I couldn’t even dare look at other men in the eye for fear of being judged, the way my ex used to judge me.”4.
Tracy: “When my boyfriend’s mum died, he became so nasty.
He often told me I was emotionally unstable and that I had a ‘victim complex,’ which I now realise was a Get Out of Jail Free card he could play whenever he liked.”6. Extrovert and intelligent, he was the life and soul of the party.
A year passed before the physical violence slowly crept in (which led to hospitalisation and a miscarriage), but it’s apparent to me now that the emotional abuse was so expertly played out from the very beginning, that I didn’t even notice it until I regained my sanity post-separation.
We were in love and that was worth fighting for, or so I thought. I’ve always been drawn towards guys that were talkative, confident, and funny. I honestly didn’t understand that what was happening was very wrong.
The last straw was when he told me he hated me, that I was a weak person who would never succeed in life. After a year we moved in together and the problems started. My previous relationships were OK, but this was the first time I had ever lived with anyone.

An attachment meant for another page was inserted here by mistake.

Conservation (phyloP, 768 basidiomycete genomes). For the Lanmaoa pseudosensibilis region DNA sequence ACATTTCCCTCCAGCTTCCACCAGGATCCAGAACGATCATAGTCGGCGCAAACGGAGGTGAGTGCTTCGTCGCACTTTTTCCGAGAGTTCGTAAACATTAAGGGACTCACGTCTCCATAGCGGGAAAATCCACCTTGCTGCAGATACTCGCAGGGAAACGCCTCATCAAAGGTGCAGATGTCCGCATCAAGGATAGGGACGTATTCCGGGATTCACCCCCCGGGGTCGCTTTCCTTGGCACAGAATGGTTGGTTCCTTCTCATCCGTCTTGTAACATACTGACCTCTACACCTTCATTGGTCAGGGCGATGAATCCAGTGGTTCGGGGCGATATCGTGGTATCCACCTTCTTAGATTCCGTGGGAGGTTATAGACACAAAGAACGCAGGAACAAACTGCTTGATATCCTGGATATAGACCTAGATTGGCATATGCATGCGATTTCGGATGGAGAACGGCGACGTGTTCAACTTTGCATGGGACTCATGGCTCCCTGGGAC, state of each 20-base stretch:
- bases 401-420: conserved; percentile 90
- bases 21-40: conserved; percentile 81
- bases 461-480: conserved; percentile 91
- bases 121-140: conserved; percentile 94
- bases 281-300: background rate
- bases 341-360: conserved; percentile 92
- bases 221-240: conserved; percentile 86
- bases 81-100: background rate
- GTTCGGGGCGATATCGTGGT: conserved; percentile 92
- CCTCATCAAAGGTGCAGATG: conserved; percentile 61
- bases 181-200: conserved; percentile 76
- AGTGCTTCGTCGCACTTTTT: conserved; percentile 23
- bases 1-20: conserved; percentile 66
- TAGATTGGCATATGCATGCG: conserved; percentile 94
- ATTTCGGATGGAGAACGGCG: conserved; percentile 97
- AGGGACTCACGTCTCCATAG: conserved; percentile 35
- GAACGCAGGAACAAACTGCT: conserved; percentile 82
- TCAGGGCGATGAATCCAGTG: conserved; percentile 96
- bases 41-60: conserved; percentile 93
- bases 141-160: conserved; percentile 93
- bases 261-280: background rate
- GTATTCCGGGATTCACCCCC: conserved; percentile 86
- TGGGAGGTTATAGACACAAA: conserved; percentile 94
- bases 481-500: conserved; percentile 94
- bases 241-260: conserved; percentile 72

For a long time while we were living together he was unemployed and he never offered to cook or contribute towards the running of the house.
One time I came home from work during the day because I was ill and he shouted at me for ruining his day at home alone and refused to go out to get food or medicine for me.
He once made me swear that I loved him more than my own mum and dad.
He’d said he’d been through my phone and knew I was cheating on him. He broke my ankle which now bears hideous scars, pins, and plates.”2.
All my colleagues at work know how crazy you are, I’ve told them and they said they don’t know how I put up with you. You’re fucked up.” This was what my then-boyfriend shouted at me as I was crumpled on the floor, sobbing.